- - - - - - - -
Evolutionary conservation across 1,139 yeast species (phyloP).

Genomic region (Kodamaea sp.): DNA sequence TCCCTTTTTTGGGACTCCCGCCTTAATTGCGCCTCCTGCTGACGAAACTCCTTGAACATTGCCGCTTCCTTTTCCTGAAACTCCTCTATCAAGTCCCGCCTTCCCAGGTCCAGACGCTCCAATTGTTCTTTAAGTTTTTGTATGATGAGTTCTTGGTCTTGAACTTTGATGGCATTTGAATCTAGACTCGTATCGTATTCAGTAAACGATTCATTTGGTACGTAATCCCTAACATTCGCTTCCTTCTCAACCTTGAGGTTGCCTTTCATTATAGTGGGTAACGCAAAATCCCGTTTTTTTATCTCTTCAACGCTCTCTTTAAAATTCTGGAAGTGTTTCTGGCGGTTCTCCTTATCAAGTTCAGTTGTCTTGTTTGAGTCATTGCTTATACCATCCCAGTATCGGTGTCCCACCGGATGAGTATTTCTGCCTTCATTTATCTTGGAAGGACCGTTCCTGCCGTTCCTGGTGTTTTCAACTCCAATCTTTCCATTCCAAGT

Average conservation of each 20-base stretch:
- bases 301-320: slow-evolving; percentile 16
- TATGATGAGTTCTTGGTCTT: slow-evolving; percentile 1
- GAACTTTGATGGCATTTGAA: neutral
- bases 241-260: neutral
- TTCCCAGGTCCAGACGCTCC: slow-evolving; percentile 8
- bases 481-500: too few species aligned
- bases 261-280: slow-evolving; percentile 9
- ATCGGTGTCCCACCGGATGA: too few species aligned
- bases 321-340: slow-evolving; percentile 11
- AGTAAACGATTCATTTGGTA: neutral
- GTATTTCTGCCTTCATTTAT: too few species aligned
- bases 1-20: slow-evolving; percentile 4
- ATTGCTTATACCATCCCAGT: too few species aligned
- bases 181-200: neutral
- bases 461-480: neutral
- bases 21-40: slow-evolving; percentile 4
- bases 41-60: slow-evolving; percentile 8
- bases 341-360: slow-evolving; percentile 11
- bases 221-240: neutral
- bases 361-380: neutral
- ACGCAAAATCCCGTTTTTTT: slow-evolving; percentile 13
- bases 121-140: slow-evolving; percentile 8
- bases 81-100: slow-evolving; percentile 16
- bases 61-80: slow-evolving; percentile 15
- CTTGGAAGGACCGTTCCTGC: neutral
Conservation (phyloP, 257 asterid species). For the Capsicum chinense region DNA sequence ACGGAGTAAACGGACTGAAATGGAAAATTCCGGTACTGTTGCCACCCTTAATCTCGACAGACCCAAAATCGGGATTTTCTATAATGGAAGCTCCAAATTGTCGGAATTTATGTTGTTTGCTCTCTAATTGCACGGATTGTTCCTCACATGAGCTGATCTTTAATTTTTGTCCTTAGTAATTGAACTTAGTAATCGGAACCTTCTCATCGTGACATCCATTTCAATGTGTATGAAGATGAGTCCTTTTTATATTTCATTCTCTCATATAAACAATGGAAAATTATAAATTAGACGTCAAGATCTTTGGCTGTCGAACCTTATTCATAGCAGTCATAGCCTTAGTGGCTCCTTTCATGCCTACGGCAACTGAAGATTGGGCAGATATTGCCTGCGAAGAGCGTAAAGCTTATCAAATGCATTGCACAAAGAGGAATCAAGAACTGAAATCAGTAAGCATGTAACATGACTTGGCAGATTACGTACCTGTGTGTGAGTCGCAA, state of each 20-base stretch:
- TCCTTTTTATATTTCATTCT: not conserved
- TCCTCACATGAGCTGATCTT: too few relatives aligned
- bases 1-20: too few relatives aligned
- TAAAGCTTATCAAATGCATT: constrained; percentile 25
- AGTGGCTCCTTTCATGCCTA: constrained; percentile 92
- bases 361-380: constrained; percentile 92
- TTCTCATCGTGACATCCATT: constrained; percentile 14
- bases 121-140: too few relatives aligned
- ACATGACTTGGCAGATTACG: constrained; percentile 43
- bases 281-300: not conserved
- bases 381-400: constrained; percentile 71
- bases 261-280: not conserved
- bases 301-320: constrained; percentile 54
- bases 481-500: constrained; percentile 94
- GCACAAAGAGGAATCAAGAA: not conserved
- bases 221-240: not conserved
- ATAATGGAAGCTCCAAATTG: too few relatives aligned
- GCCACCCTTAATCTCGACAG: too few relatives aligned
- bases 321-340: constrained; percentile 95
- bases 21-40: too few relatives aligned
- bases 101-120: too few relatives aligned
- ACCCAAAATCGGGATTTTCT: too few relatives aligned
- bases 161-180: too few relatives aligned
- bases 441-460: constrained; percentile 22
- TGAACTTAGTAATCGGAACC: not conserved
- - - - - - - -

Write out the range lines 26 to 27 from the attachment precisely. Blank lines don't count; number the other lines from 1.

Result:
- bases 81-100: slow-evolving; percentile 16
- bases 61-80: slow-evolving; percentile 15